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Exercise and Hypertension
2011-01-23 23:21:38

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by Brad A. Roy, Ph.D.

Nearly 50 million Americans have a resting blood pressure that is high enough to endanger their health and longevity.

This elevated pressure, termed hypertension, has been referred to as the ''silent killer'' because it is not recognized by a given set of symptoms or subjective feelings. As such, hypertension may be even greater as many individuals choose not to have regular physical exams and/or blood pressure checks.

The incidence is higher among African Americans, Mexican-Americans, Puerto Ricans, Native Americans and Cuban-Americans as well as individuals with lower educational and economic backgrounds.

Defined as a chronically elevated blood pressure greater than 140/90 mmHg, hypertension is diagnosed by taking non-invasive measurements of the resting blood pressure on two or more occasions. Hypertension is a serious medical problem and when left untreated, the risk of developing coronary artery disease and stroke increases by three- and seven-fold respectively.

Gauging blood pressure

Normal resting blood pressure in apparently healthy individuals averages 120/80 mmHg. The first number, 120, represents the pressure against the artery walls when the heart contracts (systolic blood pressure). The second number, 80, is the pressure against the artery walls during the resting phase (between heart beats) and is termed diastolic blood pressure.

The difference between these two pressures, the Mean Arterial Pressure, or MAP, represents the average blood pressure throughout the arterial system.

Specialized pressure sensors throughout the body regulate blood pressure and ensures it doesn't fall too low, thus compromising adequate flow to tissues; or doesn't rise too high, thus increasing the work of the heart and stressing vessels. Generally, blood pressure is regulated in such a way that it rises and falls consistently with the demands of the body.

Occasionally, blood pressure control mechanisms malfunction or are unable to compensate for the demand placed on the body. One of the resulting conditions is hypertension.

Exercise and hypertension

While the current research base is not strong enough to draw a firm conclusion, studies published to date suggest that moderate-intensity activity (40 to 75 percent of the maximum oxygen uptake) may be most effective in lowering blood pressure. The current intensity recommendation for hypertensive individuals is to use low to moderate intensity exercise.

Regular physical activity has also been shown to be effective in reducing the relative risk of developing hypertension by 19 to 30 percent. Similarly, a low cardio-respiratory fitness in middle age is associated with a 50 percent greater risk of developing hypertension. Results have been similar in both men and women.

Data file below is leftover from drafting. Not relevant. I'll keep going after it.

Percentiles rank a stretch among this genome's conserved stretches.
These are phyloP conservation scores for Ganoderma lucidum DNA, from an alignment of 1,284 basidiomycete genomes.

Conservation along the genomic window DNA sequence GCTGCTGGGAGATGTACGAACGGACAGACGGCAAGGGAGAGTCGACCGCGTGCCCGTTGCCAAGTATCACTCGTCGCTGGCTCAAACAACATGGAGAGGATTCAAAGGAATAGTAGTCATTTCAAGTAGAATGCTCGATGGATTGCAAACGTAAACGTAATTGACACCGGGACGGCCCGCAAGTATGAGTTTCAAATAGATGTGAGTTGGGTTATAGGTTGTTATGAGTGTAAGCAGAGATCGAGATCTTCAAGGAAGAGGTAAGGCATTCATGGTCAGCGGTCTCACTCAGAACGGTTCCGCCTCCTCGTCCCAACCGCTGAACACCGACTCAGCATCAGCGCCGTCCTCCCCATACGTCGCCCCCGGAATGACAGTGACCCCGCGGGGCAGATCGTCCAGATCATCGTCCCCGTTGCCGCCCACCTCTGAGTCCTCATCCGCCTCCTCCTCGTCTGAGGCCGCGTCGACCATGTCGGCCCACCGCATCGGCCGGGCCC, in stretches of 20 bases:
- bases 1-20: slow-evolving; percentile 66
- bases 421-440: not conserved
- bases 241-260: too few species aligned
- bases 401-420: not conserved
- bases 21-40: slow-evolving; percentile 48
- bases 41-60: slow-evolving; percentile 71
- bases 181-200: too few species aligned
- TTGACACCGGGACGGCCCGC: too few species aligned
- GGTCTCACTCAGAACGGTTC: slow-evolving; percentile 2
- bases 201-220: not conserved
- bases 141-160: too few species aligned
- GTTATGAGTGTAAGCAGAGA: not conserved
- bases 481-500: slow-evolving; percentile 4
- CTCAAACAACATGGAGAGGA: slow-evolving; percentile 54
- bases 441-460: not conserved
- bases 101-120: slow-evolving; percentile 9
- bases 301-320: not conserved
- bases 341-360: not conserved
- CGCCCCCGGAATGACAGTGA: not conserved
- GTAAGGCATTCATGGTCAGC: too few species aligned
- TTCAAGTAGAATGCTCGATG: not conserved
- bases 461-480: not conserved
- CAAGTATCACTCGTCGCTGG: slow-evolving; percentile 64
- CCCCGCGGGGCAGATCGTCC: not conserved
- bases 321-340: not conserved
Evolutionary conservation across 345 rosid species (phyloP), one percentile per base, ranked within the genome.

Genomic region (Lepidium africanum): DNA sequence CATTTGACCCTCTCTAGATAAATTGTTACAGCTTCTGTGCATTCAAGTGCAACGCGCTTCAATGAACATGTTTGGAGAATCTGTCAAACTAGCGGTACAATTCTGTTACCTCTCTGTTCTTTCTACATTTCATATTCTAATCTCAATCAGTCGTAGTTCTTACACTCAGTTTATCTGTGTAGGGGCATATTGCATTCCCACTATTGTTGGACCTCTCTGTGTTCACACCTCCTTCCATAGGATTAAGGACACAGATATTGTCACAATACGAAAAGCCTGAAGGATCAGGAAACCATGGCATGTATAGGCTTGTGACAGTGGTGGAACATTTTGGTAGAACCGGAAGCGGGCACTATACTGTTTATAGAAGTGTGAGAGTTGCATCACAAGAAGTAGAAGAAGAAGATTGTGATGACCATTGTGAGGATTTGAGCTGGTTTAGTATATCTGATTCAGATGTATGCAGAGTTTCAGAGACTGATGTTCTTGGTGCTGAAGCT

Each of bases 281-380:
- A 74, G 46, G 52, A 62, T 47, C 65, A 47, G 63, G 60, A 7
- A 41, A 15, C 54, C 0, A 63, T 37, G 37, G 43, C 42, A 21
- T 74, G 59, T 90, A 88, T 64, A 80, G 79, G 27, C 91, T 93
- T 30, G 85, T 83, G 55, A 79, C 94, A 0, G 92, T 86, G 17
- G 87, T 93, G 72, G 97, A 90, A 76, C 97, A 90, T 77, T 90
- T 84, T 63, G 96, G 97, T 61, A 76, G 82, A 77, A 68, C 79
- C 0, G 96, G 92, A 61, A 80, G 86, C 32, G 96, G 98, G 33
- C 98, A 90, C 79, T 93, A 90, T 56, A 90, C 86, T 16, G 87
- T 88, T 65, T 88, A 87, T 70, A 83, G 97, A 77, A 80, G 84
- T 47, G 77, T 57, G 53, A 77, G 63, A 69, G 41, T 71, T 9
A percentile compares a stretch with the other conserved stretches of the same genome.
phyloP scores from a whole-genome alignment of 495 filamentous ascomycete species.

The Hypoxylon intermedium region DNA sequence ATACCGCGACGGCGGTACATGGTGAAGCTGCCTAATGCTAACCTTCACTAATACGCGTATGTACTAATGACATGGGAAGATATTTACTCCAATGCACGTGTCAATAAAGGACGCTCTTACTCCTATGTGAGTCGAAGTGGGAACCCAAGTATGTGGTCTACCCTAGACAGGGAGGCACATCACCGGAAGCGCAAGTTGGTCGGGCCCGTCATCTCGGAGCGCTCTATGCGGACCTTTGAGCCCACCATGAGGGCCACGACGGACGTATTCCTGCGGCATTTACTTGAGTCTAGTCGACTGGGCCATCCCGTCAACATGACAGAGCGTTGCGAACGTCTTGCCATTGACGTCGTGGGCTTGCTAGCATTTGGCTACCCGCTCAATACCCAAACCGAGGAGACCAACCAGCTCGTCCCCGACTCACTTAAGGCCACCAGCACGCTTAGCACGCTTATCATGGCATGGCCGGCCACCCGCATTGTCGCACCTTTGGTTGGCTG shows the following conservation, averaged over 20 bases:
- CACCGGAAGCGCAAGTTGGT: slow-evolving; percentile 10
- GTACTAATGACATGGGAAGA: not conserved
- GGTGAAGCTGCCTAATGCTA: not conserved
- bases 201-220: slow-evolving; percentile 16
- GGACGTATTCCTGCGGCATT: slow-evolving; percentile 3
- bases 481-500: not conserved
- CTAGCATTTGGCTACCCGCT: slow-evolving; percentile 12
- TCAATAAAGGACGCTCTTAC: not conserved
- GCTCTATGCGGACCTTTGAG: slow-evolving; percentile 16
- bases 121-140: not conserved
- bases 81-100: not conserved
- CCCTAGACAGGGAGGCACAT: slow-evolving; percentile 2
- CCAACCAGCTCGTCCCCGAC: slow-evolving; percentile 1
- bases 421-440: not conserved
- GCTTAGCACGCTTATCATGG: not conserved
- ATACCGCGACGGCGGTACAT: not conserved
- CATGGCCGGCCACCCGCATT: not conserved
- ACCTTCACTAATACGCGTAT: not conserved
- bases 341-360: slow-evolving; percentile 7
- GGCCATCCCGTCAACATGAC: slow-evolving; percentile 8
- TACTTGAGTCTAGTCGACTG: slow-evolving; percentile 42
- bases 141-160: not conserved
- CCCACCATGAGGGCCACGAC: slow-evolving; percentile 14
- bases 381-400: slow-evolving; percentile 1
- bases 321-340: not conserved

Prior to starting a new exercise program, individuals with known hypertension should obtain clearance from their primary care physician. It is important to remember that the key to a successful exercise program is consistency over time.

Don't try to conquer the world the first time out. Be patient, start slowly and gradually increase frequency and duration. During the planning phase carefully consider what barriers might stand in the way of consistency; then develop strategies and accountabilities to assist in eliminating these barriers.

Endurance activities such as walking, swimming, cycling and low-impact aerobics should be the core of the exercise program. Exercises that include an intense isometric component that can cause extreme and adverse fluctuations in blood pressure should be avoided.

As aerobic conditioning improves, add low resistance, high repetition weight training. Circuit training is preferred over free weights. During weight training, holding one's breath should be avoided because it can result in large fluctuations in blood pressure and increase the potential of passing out or, in some individuals, possibly result in life threatening events such as abnormal heart rhythms.

Ideally, hypertensive individuals should exercise five to six times per week depending on their initial fitness level. However, improvement can be achieved with as little as three sessions per week. The total exercise duration should be in the range of 30 to 60 minutes per session.

People with lower levels of fitness should start with shorter durations (10 to 15 minutes) and gradually (5 minute increments every 2 to 4 weeks) increase to the 30- to 60- minute goal.

Brad A. Roy, Ph.D., F.A.C.S.M., is the director of The Summit, Kalispell Regional Medical Center\'s facility for health promotion and fitness in Kalispell, Mont. Dr. Roy has more than 20 years experience working with clinical patients in the rehabilitation setting and has successfully consulted with numerous world-class athletes. Dr. Roy received his master\'s degree in exercise physiology from San Diego State University and his doctorate in the same subject from Columbia Pacific University.

This ACE Fit Fact is taken from ACE FitnessMatters® magazine. Want more information like this delivered directly to your home? ACE FitnessMatters, the bi-monthly magazine from the American Council on Exercise® (ACE®), is the source for the most accurate, up-to-date fitness information you need to live a healthy, active life. Subscribe to ACE FitnessMatters Magazine online or call 1-888-825-3636.
The American Council on Exercise does not endorse or promote the companies, products or services that reside on this website. ACE does not receive revenue generated from any organizations that advertise on this Web site. Copyright 2003 American Council on Exercise. All Rights Reserved.

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